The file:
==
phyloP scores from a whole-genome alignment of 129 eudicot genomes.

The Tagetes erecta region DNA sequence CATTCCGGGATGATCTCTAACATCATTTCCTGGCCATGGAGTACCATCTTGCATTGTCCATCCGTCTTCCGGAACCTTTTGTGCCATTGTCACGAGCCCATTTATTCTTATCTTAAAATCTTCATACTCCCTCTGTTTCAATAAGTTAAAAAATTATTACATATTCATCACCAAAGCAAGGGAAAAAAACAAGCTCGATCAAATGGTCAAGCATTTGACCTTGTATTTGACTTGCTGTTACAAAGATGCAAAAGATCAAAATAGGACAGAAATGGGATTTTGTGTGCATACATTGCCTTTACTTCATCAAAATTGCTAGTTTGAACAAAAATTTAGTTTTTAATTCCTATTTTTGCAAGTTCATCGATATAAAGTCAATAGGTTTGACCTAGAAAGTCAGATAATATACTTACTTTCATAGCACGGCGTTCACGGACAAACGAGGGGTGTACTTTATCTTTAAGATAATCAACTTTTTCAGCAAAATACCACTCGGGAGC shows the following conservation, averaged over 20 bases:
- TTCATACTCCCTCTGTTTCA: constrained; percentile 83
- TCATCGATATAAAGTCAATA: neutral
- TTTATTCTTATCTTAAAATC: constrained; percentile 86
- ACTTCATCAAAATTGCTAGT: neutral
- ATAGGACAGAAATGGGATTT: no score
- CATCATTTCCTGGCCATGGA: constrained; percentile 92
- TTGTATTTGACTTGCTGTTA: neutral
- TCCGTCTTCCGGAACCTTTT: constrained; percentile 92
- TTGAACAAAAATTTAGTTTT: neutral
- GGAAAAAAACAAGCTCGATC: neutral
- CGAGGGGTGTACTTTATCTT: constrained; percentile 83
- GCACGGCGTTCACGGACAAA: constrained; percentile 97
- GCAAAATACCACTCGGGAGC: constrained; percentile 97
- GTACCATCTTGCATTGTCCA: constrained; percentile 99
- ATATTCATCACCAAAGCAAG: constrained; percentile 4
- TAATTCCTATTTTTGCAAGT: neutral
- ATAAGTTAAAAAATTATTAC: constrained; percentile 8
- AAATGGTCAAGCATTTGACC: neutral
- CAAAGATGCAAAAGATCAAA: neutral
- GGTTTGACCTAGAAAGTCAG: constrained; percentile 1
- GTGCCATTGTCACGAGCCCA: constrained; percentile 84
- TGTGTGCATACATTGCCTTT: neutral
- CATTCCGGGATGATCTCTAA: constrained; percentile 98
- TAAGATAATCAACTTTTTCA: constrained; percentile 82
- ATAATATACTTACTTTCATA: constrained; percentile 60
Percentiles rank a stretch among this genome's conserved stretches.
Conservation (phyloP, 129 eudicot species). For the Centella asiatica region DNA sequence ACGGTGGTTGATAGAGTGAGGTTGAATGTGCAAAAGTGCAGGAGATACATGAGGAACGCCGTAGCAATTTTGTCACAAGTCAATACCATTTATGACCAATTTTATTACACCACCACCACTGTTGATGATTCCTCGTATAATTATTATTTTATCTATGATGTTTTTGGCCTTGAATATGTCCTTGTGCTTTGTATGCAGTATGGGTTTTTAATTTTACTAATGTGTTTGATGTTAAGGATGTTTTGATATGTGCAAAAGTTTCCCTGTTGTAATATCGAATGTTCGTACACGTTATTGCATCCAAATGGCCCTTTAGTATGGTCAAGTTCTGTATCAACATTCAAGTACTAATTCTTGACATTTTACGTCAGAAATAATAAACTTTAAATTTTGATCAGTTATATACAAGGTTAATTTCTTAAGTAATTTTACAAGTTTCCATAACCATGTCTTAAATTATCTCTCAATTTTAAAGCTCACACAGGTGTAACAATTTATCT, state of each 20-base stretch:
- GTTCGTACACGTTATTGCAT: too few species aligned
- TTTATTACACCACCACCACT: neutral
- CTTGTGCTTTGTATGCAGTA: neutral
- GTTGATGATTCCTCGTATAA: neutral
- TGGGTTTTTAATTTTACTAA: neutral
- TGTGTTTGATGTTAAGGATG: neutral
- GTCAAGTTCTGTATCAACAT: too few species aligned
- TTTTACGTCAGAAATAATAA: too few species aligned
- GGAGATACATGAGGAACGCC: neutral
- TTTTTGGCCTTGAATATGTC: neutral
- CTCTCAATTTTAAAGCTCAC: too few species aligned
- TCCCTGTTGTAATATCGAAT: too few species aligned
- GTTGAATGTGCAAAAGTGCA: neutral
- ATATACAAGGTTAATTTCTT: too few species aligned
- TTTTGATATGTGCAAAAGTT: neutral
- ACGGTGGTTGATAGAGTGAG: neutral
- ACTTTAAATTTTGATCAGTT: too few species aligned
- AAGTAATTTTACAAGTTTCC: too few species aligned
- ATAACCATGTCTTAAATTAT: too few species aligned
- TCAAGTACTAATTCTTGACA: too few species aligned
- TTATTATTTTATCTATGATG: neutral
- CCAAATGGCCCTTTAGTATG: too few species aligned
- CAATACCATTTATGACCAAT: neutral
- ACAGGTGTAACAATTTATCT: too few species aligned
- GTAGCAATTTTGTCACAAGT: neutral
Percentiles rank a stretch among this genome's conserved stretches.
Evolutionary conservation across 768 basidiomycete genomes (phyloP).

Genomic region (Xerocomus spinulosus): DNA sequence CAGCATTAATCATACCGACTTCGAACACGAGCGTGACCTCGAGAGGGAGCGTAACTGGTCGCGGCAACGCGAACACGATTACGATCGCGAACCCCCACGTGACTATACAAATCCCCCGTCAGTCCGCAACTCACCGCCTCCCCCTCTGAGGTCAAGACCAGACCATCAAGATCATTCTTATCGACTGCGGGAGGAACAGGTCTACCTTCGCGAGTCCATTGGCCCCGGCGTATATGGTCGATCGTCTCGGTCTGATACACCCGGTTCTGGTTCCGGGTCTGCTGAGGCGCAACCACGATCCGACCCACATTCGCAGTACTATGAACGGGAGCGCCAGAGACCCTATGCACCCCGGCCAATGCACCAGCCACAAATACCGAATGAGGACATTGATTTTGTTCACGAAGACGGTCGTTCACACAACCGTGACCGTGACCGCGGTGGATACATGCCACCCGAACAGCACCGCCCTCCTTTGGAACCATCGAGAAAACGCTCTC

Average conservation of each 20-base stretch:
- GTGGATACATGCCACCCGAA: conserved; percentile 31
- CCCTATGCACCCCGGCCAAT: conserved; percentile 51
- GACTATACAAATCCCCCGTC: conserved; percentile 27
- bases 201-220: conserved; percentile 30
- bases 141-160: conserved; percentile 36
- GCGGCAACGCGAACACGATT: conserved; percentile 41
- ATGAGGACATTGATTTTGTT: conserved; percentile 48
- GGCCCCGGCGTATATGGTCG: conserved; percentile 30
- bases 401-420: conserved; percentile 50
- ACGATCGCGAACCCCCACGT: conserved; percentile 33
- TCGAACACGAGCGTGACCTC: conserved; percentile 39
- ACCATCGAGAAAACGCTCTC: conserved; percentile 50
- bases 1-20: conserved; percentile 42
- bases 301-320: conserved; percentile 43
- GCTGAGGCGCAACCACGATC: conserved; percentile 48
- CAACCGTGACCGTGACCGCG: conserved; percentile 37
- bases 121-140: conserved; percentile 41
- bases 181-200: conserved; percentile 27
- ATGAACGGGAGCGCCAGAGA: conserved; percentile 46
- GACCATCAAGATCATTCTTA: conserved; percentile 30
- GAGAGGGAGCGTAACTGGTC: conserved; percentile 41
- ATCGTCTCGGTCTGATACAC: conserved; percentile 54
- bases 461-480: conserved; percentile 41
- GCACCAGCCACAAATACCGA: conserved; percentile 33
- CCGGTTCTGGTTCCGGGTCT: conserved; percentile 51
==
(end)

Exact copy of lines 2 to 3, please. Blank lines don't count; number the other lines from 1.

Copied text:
The Tagetes erecta region DNA sequence CATTCCGGGATGATCTCTAACATCATTTCCTGGCCATGGAGTACCATCTTGCATTGTCCATCCGTCTTCCGGAACCTTTTGTGCCATTGTCACGAGCCCATTTATTCTTATCTTAAAATCTTCATACTCCCTCTGTTTCAATAAGTTAAAAAATTATTACATATTCATCACCAAAGCAAGGGAAAAAAACAAGCTCGATCAAATGGTCAAGCATTTGACCTTGTATTTGACTTGCTGTTACAAAGATGCAAAAGATCAAAATAGGACAGAAATGGGATTTTGTGTGCATACATTGCCTTTACTTCATCAAAATTGCTAGTTTGAACAAAAATTTAGTTTTTAATTCCTATTTTTGCAAGTTCATCGATATAAAGTCAATAGGTTTGACCTAGAAAGTCAGATAATATACTTACTTTCATAGCACGGCGTTCACGGACAAACGAGGGGTGTACTTTATCTTTAAGATAATCAACTTTTTCAGCAAAATACCACTCGGGAGC shows the following conservation, averaged over 20 bases:
- TTCATACTCCCTCTGTTTCA: constrained; percentile 83